The UN Committee against Torture (CAT) issued a wake-up call to Burundi today, said Amnesty International after the Committee flagged an increase in the use of torture and other ill-treatment since the beginning of the country’s current crisis in April 2015.
In its concluding observations following a special report submitted at CAT’s request, the Committee’s 10 independent international experts expressed deep concern over hundreds of cases of torture alleged to have taken place in recent months in both official and unofficial places of detention.
“The spike in torture cases we have seen in Burundi since the onset of the crisis is extremely alarming and must be urgently addressed by the Burundian government,” said Sarah Jackson, Amnesty International’s East Africa Deputy Regional Director.
The Committee made strong recommendations including conducting prompt, efficient and impartial investigations into all allegations of torture and ill-treatment and ensuring that all those responsible are prosecuted and sentenced taking into account the grave nature of the offence.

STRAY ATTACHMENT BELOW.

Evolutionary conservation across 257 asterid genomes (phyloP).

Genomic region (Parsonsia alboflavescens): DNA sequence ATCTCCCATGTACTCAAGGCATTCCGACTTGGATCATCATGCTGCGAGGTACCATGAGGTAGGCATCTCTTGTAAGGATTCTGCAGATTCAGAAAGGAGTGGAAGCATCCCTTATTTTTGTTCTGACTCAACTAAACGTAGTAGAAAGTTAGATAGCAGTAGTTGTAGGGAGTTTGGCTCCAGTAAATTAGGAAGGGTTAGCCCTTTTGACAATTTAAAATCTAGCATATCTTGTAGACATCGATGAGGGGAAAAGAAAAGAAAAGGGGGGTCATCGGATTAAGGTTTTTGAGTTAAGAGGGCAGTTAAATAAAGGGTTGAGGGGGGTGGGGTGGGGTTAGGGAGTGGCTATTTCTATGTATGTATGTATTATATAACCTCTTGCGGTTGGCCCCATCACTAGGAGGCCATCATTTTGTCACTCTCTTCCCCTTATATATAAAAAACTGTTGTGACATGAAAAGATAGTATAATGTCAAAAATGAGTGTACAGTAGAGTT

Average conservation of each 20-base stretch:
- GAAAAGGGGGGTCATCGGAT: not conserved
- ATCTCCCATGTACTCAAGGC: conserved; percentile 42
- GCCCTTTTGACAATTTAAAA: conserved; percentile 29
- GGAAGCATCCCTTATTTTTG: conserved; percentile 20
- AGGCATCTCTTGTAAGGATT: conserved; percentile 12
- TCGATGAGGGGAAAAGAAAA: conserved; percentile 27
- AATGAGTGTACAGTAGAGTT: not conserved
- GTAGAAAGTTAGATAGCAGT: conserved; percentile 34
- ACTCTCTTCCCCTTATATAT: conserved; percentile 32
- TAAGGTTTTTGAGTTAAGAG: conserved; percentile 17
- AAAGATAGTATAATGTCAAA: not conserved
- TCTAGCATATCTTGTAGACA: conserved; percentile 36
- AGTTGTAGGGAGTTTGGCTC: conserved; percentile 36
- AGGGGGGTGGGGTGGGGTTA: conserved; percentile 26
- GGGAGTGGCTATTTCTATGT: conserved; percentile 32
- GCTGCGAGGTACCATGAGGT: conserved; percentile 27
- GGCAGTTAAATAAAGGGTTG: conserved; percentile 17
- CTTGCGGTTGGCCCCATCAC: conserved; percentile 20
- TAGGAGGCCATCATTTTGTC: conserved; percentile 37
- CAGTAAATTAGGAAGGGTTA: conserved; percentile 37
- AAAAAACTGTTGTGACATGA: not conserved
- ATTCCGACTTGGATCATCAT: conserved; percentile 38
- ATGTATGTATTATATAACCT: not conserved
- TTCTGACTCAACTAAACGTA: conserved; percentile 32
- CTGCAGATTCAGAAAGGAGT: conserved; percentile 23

The Committee also raised its concerns about attempts to have four lawyers who contributed to a civil society report to the CAT struck off the professional register.
“Burundi’s unwillingness to cooperate with the UN on such a crucial issue is deeply worrying, and its reprisals against lawyers who provided information to the Committee are totally unacceptable,” said Sarah Jackson.
“The Burundian authorities need to step up to their responsibilities by implementing the Committee’s recommendations, and end the impunity that continues to have a devastating and chilling effect.”
The UN Committee also asked Burundi to provide another special report on implementation of all its recommendations, by 12 October 2016.
Its full observations and all documents relating to the review of Burundi’s report can be found here: http://tbinternet.ohchr.org/_layouts/treatybodyexternal/SessionDetails1.aspx?SessionID=1084&Lang=en
Amnesty International’s submission to the Committee is available at: https://www.amnesty.org/en/documents/afr16/4377/2016/en/